original state, the "climax community" (a term to use cautiously), is an
example of secondary succession. Each stage a community goes through on
its way to the climax community in succession can be referred to as a seral
community. Simply, secondary succession is the succession that occurs
after the initial succession has been disrupted.

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Ecological succession, a fundamental concept in ecology, refers to
more-or-less predictable and orderly changes in the composition or
structure of an ecological community. Succession may be initiated either by
formation of new, unoccupied habitat (e.g., a lava flow or a severe
landslide) or by some form of disturbance (e.g. fire, severe windthrow,
logging) of an existing community. The former case is often referred to as
primary succession, the latter as secondary succession.

The trajectory of ecological change can be influenced by site conditions,


by the interactions of the species present, and by more stochastic factors
such as availability of colonists or seeds, or weather conditions at the time
of disturbance. Some of these factors contribute to predictability of
successional dynamics; others add more probabilistic elements.

In general, communities in early succession will be dominated by


fast-growing, well-dispersed species (opportunist, fugitive, or r-selected
life-histories). As succession proceeds, these species will tend to be
replaced by more competitive (k-selected) species.

Food Chains & Food Webs

Do you like to play games? If you do, you will need energy. Every time
you run or jump, you are using up energy in your body. How do you get the
energy to play? You get energy from the food you eat. Similarly, all living
things get energy from their food so that they can move and grow. As food
passes through the body, some of it is digested. This process of digestion
releases energy.

A food chain shows how each living thing gets its food. Some animals
eat plants and some animals eat other animals. For example, a simple food
chain links the trees & shrubs, the giraffes (that eat trees & shrubs), and the
lions (that eat the giraffes). Each link in this chain is food for the next link.
A food chain always starts with plant life and ends with an animal.
1. Plants are called producers because they are able to use light
energy from the Sun to produce food (sugar) from carbon
dioxide and water.

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2. Animals cannot make their own food so they must eat plants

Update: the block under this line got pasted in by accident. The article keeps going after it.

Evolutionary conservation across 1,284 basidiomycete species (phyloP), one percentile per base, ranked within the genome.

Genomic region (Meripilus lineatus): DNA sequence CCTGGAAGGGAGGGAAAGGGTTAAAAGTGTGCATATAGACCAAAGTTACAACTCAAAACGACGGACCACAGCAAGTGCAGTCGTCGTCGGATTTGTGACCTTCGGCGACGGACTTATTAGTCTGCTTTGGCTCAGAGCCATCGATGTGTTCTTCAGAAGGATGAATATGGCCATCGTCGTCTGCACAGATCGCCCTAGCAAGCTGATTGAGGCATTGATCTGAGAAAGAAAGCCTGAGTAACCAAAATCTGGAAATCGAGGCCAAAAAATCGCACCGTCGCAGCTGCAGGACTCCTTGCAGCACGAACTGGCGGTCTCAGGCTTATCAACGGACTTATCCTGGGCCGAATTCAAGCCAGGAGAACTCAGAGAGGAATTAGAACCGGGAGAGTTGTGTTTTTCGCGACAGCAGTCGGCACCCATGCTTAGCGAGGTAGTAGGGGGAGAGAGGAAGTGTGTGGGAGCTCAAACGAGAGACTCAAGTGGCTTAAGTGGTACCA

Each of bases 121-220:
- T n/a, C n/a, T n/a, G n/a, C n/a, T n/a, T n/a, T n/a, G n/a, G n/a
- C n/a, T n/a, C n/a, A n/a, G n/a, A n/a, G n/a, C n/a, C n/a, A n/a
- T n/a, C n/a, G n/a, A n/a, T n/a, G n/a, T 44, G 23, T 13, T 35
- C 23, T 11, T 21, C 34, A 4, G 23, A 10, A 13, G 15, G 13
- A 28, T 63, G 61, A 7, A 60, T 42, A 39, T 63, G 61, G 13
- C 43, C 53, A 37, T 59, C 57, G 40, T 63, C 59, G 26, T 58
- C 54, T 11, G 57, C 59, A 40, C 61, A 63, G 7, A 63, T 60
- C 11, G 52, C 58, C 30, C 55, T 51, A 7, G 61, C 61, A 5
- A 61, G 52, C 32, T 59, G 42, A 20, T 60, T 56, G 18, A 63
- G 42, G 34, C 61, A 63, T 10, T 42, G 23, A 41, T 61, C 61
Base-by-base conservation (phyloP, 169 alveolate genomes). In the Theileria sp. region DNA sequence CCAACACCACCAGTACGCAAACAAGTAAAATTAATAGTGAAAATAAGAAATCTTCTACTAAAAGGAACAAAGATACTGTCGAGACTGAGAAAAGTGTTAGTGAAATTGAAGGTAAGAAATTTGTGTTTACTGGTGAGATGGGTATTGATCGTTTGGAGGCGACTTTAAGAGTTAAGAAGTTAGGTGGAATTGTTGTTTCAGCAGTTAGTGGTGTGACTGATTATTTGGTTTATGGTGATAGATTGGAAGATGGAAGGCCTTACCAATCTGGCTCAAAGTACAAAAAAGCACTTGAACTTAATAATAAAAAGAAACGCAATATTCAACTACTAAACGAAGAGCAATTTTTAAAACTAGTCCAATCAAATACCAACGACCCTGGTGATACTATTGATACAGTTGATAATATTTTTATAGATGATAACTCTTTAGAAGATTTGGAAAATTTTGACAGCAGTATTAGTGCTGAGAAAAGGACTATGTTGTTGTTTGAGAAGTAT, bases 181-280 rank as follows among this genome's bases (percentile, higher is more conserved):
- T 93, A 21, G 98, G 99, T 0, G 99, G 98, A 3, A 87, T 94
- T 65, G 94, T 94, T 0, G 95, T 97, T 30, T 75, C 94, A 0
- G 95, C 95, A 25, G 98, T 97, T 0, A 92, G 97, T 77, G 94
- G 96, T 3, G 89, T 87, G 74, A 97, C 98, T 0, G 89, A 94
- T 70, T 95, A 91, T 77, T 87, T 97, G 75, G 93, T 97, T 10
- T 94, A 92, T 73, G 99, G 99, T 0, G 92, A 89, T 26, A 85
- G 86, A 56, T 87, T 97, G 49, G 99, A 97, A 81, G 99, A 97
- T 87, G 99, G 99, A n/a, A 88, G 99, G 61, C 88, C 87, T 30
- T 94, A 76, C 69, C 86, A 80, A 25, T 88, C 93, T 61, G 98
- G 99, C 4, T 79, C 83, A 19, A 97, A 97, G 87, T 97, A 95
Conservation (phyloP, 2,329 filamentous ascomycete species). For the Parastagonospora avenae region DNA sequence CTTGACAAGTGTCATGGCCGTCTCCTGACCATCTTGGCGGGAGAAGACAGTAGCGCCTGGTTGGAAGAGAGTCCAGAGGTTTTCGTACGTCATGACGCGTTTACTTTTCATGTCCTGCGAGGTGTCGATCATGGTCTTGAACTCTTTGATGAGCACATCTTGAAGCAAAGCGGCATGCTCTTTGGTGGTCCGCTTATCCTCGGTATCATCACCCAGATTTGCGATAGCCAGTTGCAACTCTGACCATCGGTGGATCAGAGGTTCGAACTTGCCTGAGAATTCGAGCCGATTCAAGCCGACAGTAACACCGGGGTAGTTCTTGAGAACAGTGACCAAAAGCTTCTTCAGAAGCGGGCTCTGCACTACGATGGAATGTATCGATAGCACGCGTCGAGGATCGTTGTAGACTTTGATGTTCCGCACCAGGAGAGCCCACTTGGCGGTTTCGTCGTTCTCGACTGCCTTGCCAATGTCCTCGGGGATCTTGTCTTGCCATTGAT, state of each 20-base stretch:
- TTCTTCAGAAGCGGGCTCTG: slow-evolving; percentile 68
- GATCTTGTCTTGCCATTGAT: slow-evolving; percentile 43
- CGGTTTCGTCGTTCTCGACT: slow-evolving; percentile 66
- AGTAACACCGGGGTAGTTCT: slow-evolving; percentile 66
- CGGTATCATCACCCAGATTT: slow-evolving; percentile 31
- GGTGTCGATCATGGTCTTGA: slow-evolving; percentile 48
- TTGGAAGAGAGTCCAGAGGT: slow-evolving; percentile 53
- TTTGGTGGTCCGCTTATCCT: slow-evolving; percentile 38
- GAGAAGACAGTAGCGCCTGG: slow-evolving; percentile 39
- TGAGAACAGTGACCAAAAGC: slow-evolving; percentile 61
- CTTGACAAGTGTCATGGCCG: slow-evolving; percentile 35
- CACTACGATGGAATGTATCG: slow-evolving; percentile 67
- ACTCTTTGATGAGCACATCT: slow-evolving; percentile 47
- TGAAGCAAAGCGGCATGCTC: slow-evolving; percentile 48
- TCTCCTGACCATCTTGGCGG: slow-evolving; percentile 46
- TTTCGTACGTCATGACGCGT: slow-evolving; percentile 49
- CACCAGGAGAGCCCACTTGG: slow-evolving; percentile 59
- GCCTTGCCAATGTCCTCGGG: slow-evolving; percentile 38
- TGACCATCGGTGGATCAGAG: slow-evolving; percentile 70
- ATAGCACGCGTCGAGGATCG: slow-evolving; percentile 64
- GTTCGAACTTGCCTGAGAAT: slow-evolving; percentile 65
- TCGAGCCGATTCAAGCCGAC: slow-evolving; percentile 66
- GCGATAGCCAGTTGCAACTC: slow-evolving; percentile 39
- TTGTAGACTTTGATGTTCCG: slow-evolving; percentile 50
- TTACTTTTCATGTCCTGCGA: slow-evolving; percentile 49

and/or other animals. They are called consumers. There are
three groups of consumers.
a. Animals that eat ONLY PLANTS are called herbivores
(or primary consumers).
b. Animals that eat OTHER ANIMALS are called
carnivores.
 carnivores that eat herbivores are called secondary
consumers
 carnivores that eat other carnivores are called tertiary
consumers
e.g., killer whales in an ocean food web ...
phytoplankton → small fishes → seals → killer
whales

3. Animals and people who eat BOTH animals and plants are
called omnivores.
4. Then there are decomposers (bacteria and fungi) which feed on
decaying matter.

These decomposers speed up the decaying process that releases


mineral salts back into the food chain for absorption by plants as
nutrients.

There are more herbivores than carnivores why because…

In a food chain, energy is passed from one link to another. When a


herbivore eats, only a fraction of the energy (that it gets from the plant
food) becomes new body mass; the rest of the energy is lost as waste or
used up by the herbivore to carry out its life processes (e.g., movement,
digestion, reproduction). Therefore, when the herbivore is eaten by a
carnivore, it passes only a small amount of total energy (that it has
received) to the carnivore. Of the energy transferred from the herbivore to
the carnivore, some energy will be "wasted" or "used up" by the carnivore.
The carnivore then has to eat many herbivores to get enough energy to
grow.
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Because of the large amount of energy that is lost at each link, the
amount of energy that is transferred gets lesser and lesser ...

1. The further along the food chain you go, the less food (and
hence energy) remains available.
The above energy pyramid shows many trees & shrubs providing food and
energy to giraffes. Note that as we go up, there are fewer giraffes than trees
& shrubs and even fewer lions than giraffes ... as we go further along a
food chain, there are fewer and fewer consumers. In other words, a large
mass of living things at the base is required to support a few at the top ...
many herbivores are needed to support a few carnivores

2. Most food chains have no more than four or five links.

There cannot be too many links in a single food chain because


the animals at the end of the chain would not get enough food
(and hence energy) to stay alive.

Most animals are part of more than one food chain and eat more
than one kind of food in order to meet their food and energy
requirements. These interconnected food chains form a food
web.

AN ECOLOGICAL PYRAMID

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An ecological pyramid (or tropic pyramid) is a graphical